Configuration variables[edit]

If you used to insert javascript like:

var wgFoo = "bar";

You can now use resource loader to add your variable as a config variable. If the variable is the same for all pages and should be on all pages, use the ResourceLoaderGetConfigVars hook. Otherwise if the variable depends on the current page being viewed you can either use the MakeGlobalVariablesScript hook or if you have an OutputPage object, the addJsConfigVars method. Variables added can be accessed in javascript using mw.config.get( 'variable name' );

Troubleshooting and tips[edit]

Global scope[edit]

As the scripts are loaded at the bottom of HTML, make sure that all OutputPage-generated HTML tags are properly closed. If you are porting JavaScript code to ResourceLoader, make the default outer scope variable declarations explicitly use window as their parent, because the default scope in ResourceLoader is not global (e.g. not a window). Which means that code that previously became global by using var something in a .js file, is now local. It will only be global if you make it global, by literally attaching it to the window object with window.myProperty.

An even better approach (instead of attaching vars to window) is to convert the existing extension's JavaScript code to an object oriented structure. (or, if the code is mainly about manipulating DOM elements, make a jQuery plugin).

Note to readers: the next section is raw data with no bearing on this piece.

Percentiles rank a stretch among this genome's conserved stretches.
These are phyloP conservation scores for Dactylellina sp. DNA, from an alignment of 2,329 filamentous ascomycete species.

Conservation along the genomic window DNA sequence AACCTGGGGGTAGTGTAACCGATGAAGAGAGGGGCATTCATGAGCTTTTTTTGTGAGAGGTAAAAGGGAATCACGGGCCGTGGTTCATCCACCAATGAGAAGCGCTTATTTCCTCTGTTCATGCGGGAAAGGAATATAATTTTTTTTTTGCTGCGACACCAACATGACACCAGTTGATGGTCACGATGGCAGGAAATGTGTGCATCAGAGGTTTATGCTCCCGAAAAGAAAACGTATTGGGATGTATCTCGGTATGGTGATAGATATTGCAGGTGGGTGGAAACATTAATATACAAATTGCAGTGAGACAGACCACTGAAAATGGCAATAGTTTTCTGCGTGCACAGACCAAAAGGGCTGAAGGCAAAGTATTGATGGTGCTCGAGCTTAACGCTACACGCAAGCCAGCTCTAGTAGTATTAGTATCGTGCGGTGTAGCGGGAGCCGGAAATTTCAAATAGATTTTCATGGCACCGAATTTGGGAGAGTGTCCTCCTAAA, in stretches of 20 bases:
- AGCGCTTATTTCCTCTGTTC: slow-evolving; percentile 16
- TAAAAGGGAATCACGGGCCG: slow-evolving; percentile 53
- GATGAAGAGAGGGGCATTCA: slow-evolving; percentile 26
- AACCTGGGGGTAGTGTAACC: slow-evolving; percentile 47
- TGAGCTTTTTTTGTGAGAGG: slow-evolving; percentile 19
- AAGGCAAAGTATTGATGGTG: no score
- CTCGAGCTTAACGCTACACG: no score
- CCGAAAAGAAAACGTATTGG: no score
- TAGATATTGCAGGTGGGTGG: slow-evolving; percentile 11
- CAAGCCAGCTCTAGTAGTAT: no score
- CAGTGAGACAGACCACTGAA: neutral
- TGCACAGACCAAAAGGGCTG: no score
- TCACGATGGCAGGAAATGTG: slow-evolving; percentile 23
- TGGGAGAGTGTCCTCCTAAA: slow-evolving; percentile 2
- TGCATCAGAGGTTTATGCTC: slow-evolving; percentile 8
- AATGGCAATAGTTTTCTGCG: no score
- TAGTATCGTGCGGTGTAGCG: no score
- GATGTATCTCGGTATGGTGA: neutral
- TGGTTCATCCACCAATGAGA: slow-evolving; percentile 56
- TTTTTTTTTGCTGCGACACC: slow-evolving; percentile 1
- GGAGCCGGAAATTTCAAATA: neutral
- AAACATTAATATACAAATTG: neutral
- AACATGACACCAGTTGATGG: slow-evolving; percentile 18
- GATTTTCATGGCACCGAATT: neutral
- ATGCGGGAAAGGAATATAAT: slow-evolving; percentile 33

Suppose your current structure looks like this:

var varname = ..;

function fn( a, b ){

In order to keep it working with existing implied globals, replace implied globals with real globals (which it should already be):

window.varname = ..;

window.fn = function( a, b ) {

To actually port it to an object oriented structure, you'd write something like this:

mw.myExtension = {
  varname: ...,
  fn: function( a, b ) {

Special case of external libraries[edit]

If you are using an external JavaScript library, which is primarily maintained outside of MediaWiki extension repository, patching as suggested above is undesirable. Instead, you should create an extra JavaScript file where the required variables and functions would be bound via the references to window. Then, when registering ResourceLoaderFileModule you should pass both scripts in one PHP array:

'scripts' => array( 'ext.myext.externalCode.js', 'ext.myext.externalCode.binding.js' )

This will weld the two scripts together before throwing them into a closure.

ext.myext.externalCode.binding.js should contain assignment statements like this:

window.libvar = libvar;
window.libfunc = libfunc;

Some libraries autodetect their environment (AMD, node.js, browser, etc.) and can be mistaken in their choice because of the special environment of ResourceLoader. For instance, d3.v3.js (D3.js version 3) selects a node.js-like environment and exports its main variable d3 in module.exports (the issue doesn’t appear for d3.v4.js); in this case, d3.v3.js must have a binding file d3.v3.binding.js:

window.d3 = module.exports;

See also